What is significant in Tripura, as in West Bengal, is that there is an eternal and incipient communal current in the mainstream Bengali population. How the Congress in the past, in the  absence of Hindutva forces, was able to use this current, and yet failed to topple a stagnating CPM, remains a mystery.

In West Bengal, Mamata Banerjee has outclassed the Left by appropriating all the inherited intellectual symbols of the Bengali heritage: from Rabindranath Tagore, Raja Ram Mohan Roy, Ishwar Chandra Vidyasagar, to Ramkrishna Paramhansa, Vivekananda, Rani Rashmoni, you name it. Even Satyajit Ray and megastar Uttam Kumar’s photogenic memories, along with the other legends, are carved all across Kolkata, adorned with Mamata’s picture - making her the proud inheritor of a great legacy. Red flags or Left wall graffiti seem to have vanished in Kolkata, where local clubs, once CPM bastions, have been taken over by Trinamool, while rural Bengal, where the CPM did land reforms and entrenched its extra-constitutional, often, lumpen base, has opportunistically shifted to the  ruling regime.

The BJP, despite coming second in some bypolls in Bengal, can’t even plant its flag in large parts of rural Bengal. Indeed, observers believe that the Tripura result might polarise the communal dimension among certain sections of sectarian Bengalis, especially in the middle class, and in border areas.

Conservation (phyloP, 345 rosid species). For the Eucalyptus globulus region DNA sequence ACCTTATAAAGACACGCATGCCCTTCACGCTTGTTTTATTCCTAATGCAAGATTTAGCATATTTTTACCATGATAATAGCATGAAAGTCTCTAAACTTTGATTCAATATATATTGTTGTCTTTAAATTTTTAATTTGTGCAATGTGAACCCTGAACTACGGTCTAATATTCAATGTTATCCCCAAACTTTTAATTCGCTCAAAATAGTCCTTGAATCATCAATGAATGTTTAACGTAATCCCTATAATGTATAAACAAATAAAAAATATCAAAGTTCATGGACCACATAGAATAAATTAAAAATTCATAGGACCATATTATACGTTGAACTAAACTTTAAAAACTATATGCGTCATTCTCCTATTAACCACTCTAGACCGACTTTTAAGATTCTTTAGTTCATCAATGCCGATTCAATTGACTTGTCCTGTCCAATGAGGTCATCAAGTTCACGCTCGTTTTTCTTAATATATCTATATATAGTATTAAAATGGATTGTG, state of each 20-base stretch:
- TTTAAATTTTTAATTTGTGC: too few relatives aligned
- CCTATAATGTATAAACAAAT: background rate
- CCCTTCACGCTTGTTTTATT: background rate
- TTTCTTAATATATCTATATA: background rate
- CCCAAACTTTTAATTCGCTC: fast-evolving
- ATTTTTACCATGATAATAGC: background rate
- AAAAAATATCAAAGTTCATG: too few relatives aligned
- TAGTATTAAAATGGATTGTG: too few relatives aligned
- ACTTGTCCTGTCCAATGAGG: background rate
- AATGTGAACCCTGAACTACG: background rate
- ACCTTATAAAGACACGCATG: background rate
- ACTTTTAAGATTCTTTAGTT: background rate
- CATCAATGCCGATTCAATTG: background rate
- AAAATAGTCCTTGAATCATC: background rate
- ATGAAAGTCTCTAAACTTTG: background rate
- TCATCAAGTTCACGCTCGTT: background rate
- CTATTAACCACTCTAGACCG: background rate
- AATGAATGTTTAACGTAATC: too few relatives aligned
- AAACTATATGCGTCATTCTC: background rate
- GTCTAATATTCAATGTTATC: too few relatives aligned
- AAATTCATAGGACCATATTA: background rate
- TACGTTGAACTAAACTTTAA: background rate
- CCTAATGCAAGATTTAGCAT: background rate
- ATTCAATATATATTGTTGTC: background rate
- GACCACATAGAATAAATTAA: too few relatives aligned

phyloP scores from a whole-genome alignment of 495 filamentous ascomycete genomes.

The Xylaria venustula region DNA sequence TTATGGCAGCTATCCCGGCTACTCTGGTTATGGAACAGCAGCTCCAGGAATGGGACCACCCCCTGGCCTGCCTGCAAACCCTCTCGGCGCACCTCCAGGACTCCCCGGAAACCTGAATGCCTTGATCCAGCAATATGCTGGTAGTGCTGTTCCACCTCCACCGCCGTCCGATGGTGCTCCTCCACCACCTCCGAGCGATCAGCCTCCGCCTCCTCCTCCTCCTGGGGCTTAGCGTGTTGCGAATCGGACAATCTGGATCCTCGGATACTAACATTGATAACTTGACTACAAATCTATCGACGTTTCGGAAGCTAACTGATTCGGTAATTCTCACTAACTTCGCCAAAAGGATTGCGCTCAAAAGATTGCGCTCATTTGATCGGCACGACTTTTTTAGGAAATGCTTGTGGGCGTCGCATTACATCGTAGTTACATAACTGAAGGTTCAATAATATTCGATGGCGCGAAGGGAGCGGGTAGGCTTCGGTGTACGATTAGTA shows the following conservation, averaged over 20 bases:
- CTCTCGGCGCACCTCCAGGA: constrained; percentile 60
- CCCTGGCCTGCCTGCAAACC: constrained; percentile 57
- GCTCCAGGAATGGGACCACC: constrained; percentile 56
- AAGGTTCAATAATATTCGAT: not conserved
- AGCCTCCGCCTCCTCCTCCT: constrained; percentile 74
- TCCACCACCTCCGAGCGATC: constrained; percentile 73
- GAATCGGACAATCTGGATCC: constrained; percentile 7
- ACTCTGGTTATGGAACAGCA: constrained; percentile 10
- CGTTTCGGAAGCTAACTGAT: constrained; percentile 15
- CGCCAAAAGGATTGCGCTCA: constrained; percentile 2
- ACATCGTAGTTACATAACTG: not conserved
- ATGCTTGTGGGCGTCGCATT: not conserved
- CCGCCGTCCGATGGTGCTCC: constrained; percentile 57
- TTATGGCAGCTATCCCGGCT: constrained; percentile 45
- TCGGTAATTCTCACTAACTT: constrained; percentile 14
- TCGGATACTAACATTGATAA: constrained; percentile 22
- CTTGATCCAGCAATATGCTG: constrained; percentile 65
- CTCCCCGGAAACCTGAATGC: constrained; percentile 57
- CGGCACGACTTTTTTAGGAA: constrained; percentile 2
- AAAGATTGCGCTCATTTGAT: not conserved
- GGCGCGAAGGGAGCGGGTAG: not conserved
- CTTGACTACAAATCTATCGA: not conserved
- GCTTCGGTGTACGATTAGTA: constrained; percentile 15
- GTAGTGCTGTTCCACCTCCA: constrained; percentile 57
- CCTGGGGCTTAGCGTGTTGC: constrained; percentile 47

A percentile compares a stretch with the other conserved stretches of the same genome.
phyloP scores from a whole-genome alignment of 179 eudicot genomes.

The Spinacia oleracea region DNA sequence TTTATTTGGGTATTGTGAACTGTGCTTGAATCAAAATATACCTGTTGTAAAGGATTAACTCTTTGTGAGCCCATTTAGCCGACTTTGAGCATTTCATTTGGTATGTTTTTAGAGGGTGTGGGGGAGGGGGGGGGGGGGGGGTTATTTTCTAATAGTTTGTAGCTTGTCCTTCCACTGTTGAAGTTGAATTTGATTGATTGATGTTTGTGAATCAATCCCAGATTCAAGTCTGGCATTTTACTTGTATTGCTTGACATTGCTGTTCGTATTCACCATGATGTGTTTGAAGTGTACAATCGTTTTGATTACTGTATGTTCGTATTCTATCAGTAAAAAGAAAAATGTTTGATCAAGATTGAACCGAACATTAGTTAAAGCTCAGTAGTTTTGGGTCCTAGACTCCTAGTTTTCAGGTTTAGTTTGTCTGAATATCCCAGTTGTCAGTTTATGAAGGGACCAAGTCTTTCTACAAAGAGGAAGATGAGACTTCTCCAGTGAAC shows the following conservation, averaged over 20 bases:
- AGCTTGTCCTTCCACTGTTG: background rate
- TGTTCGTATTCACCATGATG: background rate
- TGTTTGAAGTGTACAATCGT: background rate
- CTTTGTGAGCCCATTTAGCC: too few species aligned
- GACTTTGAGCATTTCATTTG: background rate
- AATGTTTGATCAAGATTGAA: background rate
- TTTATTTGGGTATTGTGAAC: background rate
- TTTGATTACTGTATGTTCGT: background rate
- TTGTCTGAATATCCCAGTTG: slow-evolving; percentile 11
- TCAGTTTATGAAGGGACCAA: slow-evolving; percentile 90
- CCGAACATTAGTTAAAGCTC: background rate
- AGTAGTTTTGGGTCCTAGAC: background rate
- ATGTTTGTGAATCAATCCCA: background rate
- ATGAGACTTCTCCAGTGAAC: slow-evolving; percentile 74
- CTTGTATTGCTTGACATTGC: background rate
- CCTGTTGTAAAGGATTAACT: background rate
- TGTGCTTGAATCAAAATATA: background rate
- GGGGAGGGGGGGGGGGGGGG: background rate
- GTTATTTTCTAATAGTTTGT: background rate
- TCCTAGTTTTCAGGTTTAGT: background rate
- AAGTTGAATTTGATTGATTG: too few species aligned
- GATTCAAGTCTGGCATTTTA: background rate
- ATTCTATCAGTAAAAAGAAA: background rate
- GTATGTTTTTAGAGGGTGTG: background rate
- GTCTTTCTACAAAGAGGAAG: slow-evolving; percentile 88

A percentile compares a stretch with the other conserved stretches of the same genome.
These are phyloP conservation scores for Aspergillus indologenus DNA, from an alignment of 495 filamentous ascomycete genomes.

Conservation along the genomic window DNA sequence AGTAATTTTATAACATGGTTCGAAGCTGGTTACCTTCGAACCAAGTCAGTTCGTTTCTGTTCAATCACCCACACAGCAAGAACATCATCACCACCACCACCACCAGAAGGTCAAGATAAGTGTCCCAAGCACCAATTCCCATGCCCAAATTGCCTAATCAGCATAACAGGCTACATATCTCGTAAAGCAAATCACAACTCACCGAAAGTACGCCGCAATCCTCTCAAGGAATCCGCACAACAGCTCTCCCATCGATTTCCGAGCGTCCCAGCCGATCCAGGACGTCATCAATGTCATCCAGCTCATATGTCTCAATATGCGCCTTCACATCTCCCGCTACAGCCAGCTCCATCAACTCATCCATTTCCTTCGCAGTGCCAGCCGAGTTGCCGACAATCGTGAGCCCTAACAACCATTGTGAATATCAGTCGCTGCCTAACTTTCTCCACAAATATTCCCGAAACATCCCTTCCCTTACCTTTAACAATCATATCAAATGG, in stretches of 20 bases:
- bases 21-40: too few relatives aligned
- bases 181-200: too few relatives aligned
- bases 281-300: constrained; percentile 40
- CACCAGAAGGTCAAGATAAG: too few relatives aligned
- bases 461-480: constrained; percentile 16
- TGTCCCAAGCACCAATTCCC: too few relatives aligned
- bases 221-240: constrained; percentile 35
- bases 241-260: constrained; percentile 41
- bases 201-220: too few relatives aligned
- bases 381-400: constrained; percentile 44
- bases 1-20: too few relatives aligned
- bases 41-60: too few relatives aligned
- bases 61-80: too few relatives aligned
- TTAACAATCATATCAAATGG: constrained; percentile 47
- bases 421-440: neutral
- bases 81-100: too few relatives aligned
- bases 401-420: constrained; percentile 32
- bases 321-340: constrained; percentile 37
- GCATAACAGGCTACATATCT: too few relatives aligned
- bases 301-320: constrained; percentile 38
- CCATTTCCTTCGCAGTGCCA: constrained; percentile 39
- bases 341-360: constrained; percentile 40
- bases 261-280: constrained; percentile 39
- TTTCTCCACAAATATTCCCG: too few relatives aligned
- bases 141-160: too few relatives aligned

The chanting of "Jai Sri Ram", communal polarisation, and the rise of Hindutva was marked since 2014 in Tripura when the RSS took over the shakhas and injected new dynamism to its politics in the border - with the eternal phobia of the Bangladeshi Muslim factor being played to the hilt.  

Sarkar’s popularity or honesty, however, could not hide occasional cases of corruption, faulty implementation of grassroots programmes, the weakening of the Left’s organisational structure, and some of the Left leaders choosing not to be so die-hard honest as their chief minister.

Finally, Sarkar has to pay the price.

The irony is that when Prakash Karat became general secretary of the CPM, he declared that they will enter the Hindi heartland. From UPA 1 in 2004, the 60 united Left numbers in the Lok Sabha have been reduced to about 10 in the current Lok Sabha. The CPM has been finished in Bengal, defeated decisively in Tripura.

While the Karat versus Sitaram Yechury line plays out in full glare, the fall and fall of the Left in contemporary India is as transparent as the old Marxist prophecy: history repeats itself, first as a farce, then, as tragedy, and a nightmare.

Also read: BJP's 'no beef ban in Northeast' exposes its hypocrisy


Amit Sengupta Amit Sengupta

Amit Sengupta is a journalist and writer based in Delhi.